The ESRB: A Tool for Empowerment

Are you a parent of a game-loving child? Are you a gamer who’s a little sensitive to certain content? Then the Entertainment Software Rating Board (ESRB) is for you! The ESRB? What’s the ESRB? Why should I care about it? Well, you’re on WholesomeGamer, a site where games that are rated by the ESRB are covered. The ESRB is part of our guide on what we cover and it can also be a useful tool for you. 

First, let’s get that little matter of, “What is the ESRB?” out of the way. Do you remember back in the early 1990’s when certain video games came out that shocked people all around the world? These were games like Mortal Kombat where gratuitous violence and gore were seen on an interactive and easily accessible medium. To make a long story short, due to the outcries of people, especially concerned parents, a ratings board was formed to let people know ahead of time, the type of content that would be featured in these games before they purchased them. This board eventually became what is known today as the ESRB. Now you’ll see a little box with a letter and some information on video game cases or on their websites thanks to this ratings board. From the official ESRB website, the ratings board is described as follows:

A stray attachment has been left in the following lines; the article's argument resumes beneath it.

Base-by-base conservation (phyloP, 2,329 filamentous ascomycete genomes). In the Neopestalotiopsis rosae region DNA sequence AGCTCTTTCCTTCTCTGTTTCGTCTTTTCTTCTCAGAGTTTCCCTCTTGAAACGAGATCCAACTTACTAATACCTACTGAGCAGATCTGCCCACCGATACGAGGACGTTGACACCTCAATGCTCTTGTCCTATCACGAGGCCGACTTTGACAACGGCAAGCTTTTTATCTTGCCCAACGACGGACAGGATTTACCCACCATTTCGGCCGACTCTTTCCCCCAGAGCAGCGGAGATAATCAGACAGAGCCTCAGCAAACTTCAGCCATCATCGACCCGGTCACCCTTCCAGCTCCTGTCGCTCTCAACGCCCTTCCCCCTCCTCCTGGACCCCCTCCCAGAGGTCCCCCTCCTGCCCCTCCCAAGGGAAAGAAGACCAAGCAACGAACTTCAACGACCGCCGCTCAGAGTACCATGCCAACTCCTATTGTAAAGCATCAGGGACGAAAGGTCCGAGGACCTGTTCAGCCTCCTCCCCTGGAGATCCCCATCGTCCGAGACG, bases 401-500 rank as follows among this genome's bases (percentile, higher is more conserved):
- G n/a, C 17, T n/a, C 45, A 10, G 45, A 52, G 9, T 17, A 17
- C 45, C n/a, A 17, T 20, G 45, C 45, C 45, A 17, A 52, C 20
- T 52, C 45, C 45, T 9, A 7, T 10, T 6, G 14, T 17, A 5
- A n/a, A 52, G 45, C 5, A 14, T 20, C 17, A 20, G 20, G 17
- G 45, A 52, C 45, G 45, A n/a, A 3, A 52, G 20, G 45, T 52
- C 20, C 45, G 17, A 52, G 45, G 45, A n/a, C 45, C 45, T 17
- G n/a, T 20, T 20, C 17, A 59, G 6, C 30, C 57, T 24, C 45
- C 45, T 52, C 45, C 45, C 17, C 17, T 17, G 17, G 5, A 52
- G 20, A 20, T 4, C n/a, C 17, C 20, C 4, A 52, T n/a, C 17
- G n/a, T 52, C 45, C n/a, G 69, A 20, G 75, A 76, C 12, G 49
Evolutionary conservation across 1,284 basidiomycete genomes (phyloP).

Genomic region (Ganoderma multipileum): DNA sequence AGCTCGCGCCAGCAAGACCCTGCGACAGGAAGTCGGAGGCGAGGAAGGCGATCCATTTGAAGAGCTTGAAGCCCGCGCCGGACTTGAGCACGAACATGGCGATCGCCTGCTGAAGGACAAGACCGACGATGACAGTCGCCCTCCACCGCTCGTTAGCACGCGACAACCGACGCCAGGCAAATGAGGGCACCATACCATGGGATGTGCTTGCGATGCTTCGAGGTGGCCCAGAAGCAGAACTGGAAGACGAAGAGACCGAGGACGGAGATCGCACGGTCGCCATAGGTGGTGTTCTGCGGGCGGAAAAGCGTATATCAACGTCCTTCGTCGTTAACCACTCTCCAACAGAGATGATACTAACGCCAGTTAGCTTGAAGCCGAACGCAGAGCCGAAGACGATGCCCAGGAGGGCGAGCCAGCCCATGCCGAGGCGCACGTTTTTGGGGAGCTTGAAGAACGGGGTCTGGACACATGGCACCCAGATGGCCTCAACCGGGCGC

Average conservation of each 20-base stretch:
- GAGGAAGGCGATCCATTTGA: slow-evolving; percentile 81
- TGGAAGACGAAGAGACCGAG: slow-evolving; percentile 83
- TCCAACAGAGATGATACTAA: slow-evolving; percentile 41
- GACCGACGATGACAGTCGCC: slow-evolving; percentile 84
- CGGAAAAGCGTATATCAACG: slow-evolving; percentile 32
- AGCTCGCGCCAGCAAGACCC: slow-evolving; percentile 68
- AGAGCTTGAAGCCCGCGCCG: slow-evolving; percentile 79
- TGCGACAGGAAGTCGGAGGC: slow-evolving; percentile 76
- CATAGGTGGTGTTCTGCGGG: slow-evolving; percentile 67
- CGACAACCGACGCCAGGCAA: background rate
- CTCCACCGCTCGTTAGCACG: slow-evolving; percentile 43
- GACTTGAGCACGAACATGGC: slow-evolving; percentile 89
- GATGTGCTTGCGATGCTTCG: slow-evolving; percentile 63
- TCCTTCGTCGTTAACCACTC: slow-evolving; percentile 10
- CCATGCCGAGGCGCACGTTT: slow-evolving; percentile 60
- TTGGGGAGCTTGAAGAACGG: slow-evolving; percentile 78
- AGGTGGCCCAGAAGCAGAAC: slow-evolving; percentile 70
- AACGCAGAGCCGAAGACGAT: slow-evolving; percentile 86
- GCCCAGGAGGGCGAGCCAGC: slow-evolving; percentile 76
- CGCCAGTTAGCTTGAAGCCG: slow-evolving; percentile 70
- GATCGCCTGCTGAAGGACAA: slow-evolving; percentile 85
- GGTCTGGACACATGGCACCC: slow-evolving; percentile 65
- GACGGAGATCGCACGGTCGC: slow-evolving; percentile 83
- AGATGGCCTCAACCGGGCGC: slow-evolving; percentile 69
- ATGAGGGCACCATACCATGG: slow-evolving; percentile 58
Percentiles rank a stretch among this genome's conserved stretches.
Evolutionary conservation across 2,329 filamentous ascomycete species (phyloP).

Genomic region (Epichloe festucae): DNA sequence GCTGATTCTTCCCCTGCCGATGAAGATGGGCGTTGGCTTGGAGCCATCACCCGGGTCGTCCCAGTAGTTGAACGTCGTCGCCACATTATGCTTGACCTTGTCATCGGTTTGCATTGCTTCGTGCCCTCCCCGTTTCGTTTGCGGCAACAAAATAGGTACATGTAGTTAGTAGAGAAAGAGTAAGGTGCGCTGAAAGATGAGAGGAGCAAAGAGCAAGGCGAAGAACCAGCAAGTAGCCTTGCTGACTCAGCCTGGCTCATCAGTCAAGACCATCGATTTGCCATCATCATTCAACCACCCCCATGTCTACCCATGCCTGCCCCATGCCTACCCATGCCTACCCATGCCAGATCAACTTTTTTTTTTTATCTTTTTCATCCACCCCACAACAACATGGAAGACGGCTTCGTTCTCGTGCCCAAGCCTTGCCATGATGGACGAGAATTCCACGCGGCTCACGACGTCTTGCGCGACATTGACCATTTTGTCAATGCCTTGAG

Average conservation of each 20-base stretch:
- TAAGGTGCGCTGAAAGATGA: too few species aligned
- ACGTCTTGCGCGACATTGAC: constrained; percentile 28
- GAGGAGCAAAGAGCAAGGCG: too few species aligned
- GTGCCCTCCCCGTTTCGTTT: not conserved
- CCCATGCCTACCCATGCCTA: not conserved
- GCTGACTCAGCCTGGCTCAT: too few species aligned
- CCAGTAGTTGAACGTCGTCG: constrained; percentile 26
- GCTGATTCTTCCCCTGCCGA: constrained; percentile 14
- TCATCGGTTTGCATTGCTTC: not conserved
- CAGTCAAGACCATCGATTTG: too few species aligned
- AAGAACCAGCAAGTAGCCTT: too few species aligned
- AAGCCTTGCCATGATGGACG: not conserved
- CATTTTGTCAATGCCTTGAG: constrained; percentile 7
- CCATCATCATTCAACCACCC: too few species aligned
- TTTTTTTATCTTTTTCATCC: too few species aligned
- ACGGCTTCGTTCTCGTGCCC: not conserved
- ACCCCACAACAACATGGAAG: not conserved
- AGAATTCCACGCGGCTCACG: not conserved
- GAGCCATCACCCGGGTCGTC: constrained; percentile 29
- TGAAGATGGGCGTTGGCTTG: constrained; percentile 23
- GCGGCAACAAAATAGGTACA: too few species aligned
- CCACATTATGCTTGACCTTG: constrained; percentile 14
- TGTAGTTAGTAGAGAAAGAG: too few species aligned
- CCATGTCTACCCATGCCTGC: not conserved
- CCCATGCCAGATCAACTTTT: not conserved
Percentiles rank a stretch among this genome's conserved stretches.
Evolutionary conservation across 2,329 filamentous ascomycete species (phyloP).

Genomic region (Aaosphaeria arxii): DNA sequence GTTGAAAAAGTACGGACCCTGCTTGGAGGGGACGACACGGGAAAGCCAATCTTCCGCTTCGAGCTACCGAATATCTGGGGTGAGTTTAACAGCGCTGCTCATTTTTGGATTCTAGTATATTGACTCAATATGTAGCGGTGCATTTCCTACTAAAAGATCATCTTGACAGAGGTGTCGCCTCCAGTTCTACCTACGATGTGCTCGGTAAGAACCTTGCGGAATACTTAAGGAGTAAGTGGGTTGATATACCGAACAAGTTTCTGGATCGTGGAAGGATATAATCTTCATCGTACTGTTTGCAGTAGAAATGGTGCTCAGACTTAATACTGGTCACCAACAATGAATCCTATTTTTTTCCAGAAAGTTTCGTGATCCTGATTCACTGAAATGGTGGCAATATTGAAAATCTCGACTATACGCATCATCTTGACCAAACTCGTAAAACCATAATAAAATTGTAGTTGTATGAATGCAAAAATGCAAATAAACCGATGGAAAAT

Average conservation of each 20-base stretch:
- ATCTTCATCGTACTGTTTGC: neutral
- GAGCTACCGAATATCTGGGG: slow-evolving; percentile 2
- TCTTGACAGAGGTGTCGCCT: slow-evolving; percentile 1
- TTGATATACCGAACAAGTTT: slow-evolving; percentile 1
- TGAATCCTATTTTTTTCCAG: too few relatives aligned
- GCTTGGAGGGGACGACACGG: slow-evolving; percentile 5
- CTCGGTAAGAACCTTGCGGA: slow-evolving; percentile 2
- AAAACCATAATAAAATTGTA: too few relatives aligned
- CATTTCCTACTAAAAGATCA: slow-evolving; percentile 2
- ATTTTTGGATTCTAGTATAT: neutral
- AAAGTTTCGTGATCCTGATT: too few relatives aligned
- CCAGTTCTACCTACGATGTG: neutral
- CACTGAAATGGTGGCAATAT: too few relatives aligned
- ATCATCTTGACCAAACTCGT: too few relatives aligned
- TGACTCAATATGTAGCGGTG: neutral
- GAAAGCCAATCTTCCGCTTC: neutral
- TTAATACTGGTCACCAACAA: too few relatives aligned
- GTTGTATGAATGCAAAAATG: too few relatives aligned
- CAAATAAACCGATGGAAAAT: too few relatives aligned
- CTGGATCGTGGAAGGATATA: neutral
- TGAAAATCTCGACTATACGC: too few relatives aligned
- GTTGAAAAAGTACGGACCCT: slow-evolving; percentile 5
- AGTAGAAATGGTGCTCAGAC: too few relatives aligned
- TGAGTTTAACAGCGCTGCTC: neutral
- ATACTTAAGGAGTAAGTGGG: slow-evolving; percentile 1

The Entertainment Software Rating Board (ESRB) is the non-profit, self-regulatory body that assigns ratings for video games and apps so parents can make informed choices. The ESRB rating system encompasses guidance about age-appropriateness, content, and interactive elements. As part of its self-regulatory role for the video game industry, the ESRB also enforces industry-adopted advertising guidelines and helps ensure responsible web and mobile privacy practices among companies participating in its Privacy Online program. ESRB was established in 1994 by the Entertainment Software Association (ESA).

So obviously the practical application comes in here: First and foremost, parents do not have to play guesswork on what is featured in the games their kids are playing. Games are often used as a babysitting tool or just to let kids have fun, so parents may get them for kids with no second thought. As someone who has worked in games retail, it was store policy to let parents know the content included in a game when the child is under a certain age. Many times parents were absolutely astounded and decided to look for something else instead of going with that original purchase. True, what parents allow their children to play varies and is a personal choice, but with the help of the ESRB, parents have a better guide to find what they deem is appropriate for their kids.